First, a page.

I have been knocking on the door of six hours at the Rainshadow Running Orcas Island 50k for some time and finally managed to get there. I was not the fittest I have ever been but we had a super day and my pacing definitely is much better than it used to be so today really was a case of (my more) experience(d) (self) triumphing over (my more) youth(ful) (self).
Thanks to James Varner for doing what he does so well!
Here is my history at this race.
2013 - 6:04
This year I (re)sprained my ankle pretty badly early on which cost me some time as I slowly recovered and accelerated.
2015 - 6:02
No physical ailments this year, but it was really wet and muddy which slowed everyone down.
2017 - 6:07
I fractured my fibula one mile from the finish! That cost me 10-15 minutes.
2019 - 5:49
My previous efforts indicate I had a sub-six run in me all the time so it's super satisfying to finally pull it off. Showing up healthy and finally having an incident-free day sure helps. :)
Pacing has been my mission ever since the beginning of last year. I know, I know, why not all the time? Well as anyone that competes knows, it can be hard to actually execute a plan. I always thought I was okay at pacing myself but the truth was I needed to start even slower. Last year I finally began to walk the talk. and it has paid off big time.
What changed? Two things.
- I got older. Seriously, I knew I was not getting any faster so I tried to focus on the things I could improve like being more efficient at aid stations, my fueling, and pacing.
- I got a Stryd running power meter. I have used power meters for years racing bicycles but until recently there were no good options for running. Stryd is great! It's incredibly consistent (much more important than accurate - but it also appears to be very accurate), super easy to use, and power is the most objective and reliable indicator of how much work you are doing. I wear it for pretty much every run and race.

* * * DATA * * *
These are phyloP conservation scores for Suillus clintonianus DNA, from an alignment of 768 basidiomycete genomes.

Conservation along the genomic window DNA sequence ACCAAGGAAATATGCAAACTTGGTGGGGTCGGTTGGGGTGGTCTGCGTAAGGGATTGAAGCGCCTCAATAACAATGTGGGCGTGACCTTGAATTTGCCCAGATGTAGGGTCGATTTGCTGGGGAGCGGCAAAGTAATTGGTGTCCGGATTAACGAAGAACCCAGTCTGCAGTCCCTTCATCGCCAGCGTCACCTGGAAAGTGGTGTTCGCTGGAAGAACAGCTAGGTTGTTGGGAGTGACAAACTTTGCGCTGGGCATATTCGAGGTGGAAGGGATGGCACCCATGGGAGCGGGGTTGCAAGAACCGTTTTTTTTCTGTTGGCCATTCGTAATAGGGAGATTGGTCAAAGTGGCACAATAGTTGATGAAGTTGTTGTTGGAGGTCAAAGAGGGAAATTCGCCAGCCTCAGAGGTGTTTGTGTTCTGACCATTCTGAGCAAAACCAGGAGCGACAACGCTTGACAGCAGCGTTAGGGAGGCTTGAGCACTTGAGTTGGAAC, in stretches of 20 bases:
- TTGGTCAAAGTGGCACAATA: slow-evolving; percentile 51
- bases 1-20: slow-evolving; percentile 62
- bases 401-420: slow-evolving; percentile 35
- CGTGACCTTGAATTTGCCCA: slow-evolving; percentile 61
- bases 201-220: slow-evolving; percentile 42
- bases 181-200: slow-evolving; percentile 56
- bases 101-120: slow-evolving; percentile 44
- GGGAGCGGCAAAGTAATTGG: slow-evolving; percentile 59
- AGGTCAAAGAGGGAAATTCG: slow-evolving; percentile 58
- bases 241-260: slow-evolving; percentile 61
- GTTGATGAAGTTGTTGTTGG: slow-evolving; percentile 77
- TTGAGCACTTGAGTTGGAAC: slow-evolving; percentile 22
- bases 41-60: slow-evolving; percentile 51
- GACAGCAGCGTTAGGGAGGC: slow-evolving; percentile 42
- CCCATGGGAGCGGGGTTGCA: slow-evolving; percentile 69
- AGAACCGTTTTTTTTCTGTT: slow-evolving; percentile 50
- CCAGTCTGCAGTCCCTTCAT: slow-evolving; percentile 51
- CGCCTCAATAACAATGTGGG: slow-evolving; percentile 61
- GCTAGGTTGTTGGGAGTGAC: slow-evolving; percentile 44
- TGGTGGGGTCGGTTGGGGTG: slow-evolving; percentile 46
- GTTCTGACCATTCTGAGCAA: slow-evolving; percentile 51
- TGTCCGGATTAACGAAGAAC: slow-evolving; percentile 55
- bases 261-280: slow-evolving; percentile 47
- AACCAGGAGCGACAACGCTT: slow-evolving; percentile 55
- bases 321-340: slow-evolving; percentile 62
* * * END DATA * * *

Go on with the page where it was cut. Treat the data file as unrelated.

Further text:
The start was very chill. I got there early, picked up my number, and relaxed in my car. With about 15 minutes to go I walked over, did a light warmup, listened to James' pre-race announcement, and we were off.
Speaking of pacing, it always surprises me how many people appear to be gunning for a 10k PR in an ultra. I started near the front just to try and avoid getting mired in the herd but at least 80 people passed me in the first two miles. On the other hand, only one person passed me between mile two and the finish.
Once I had been running for a few minutes I switched my watch to the screen with heart rate and power. Whoops... looks like I had forgotten to put on my heart rate strap. Oh well, that data is nice to have but I really only use my Stryd for pacing so tried to not let it bother me.
Based on an excellent run at last year's Chuckanut 50k, I guessed I could average 285 watts today. Proving that I'm not perfect at pacing, I made two mistakes. Last March I was fitter than I am now (and last year I already had a race under my belt come February) and this race starts with a big climb and I let my power sneak up a little too high. On the paved climb, I kept seeing 300-320 watts and on this day that was just a little too much. It always feels easy at the beginning of an ultra, right? In the end, I averaged 260 watts and faded a bit in the last six miles. My climbing felt pretty good, but my flat running (lack of fitness) and descending (lack of strength) was not the best it has been. Kind of a bummer too because I love to run downhill!
Looking at the aid stations in advance I figured I would only need to stop twice. I usually run with two 24 oz bottles which is a lot of fluid on a cool day so figured I only needed to stop at mile 13 and 20. Turns out that was perfect.
Ever since I switched to liquid food as my primary fuel aid stations have gotten much easier. I just pull up with a bag of powder in my hand, dump it in an empty bottle, and get it filled up with water. Done. Both times I showed up at aid stations today they were not crowded so I was even able to ask a volunteer to do this for me and was able to calmly eat a gel while getting serviced. Nice!